of collaboration between the Department of Chemistry and the Graduate School
of Education helps to develop a rich learning environment for both the university
educators and the teachers in the program. Chemistry Professor Dr. Bryan
Roberts, who is currently teaching in the MCE program has said, "This
has been a transformative process for me. I'm now even considering how
I can use an inquiry-type of approach in my undergraduate Organic Chemistry
We think that an inquiry-based approach to teaching and learning, and
collaboration across disciplines hold great promise for the development
of other curricula within the university.
What is our initial question? A question posed by an instructor, a student,
a text, a group
What personal information do we already have about this question? What
knowledge do we need from other sources (e.g., library, on-line, experiments,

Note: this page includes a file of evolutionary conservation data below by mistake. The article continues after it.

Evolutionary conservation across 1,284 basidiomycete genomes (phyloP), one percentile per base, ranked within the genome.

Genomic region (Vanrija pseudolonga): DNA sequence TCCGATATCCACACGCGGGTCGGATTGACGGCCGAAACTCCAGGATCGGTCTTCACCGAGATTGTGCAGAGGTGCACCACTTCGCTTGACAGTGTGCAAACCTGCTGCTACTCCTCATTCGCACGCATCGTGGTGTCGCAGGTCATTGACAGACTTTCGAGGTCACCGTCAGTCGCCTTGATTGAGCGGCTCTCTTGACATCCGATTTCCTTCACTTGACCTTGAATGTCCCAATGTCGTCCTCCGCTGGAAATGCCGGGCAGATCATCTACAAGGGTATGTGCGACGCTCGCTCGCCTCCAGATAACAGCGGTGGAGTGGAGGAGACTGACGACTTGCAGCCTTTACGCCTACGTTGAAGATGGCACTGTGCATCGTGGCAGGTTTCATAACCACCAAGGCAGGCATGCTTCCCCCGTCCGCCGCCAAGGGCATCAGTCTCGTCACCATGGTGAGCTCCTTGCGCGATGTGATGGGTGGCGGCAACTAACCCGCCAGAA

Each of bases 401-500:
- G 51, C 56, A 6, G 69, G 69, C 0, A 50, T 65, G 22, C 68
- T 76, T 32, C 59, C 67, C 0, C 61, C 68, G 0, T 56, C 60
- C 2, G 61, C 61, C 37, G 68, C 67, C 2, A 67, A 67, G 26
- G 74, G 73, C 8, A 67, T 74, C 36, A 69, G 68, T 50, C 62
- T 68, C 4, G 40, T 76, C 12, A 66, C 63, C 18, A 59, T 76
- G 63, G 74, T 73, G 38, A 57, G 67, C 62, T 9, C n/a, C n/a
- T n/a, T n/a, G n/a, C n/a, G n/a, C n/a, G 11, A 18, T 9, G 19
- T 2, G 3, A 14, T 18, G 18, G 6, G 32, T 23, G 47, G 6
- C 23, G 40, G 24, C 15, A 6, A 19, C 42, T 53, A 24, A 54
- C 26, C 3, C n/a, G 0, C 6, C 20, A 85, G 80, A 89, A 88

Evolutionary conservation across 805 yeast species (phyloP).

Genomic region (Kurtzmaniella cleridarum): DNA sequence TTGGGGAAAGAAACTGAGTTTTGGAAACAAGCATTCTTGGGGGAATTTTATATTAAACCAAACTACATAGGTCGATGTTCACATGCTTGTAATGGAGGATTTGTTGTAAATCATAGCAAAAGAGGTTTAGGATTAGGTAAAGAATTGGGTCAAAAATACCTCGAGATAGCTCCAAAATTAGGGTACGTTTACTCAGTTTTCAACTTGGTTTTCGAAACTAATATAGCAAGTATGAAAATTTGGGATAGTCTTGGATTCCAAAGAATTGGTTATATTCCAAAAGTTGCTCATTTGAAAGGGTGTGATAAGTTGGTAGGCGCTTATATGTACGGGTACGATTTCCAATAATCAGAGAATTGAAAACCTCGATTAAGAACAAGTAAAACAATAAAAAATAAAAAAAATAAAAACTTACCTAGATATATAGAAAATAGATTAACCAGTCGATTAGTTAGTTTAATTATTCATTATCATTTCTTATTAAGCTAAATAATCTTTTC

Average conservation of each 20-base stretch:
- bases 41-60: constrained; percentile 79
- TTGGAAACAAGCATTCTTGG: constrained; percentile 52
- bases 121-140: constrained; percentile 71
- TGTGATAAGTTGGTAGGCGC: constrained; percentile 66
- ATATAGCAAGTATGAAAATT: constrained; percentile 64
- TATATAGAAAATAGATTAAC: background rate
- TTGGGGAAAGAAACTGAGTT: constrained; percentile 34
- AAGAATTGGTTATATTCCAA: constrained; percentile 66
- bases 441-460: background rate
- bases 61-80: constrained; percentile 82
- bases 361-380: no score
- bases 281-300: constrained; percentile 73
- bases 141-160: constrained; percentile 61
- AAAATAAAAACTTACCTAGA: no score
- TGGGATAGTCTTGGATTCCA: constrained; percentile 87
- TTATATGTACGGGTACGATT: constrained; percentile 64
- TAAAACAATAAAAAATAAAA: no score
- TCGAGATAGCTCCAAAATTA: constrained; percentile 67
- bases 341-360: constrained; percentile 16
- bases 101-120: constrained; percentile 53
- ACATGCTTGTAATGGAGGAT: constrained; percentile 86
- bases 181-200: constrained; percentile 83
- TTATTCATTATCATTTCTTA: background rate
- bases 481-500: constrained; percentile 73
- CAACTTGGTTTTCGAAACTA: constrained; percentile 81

experts) to help answer this question?
Reflect and Organize
Reflect on the knowledge that we have gathered. Ask ourselves how we
can integrate this knowledge and organize it so that it makes sense to us.
This will probably lead us to ask additional questions that require more
information--even doing experiments that create new knowledge--and will
probably start the cycle over again. Include others in our questioning,
reflecting and organizing--outside input is invaluable! It helps us to
determine what we do and do not understand.
Results and Peer Review
When we think we have results, i.e., understanding, present our knowledge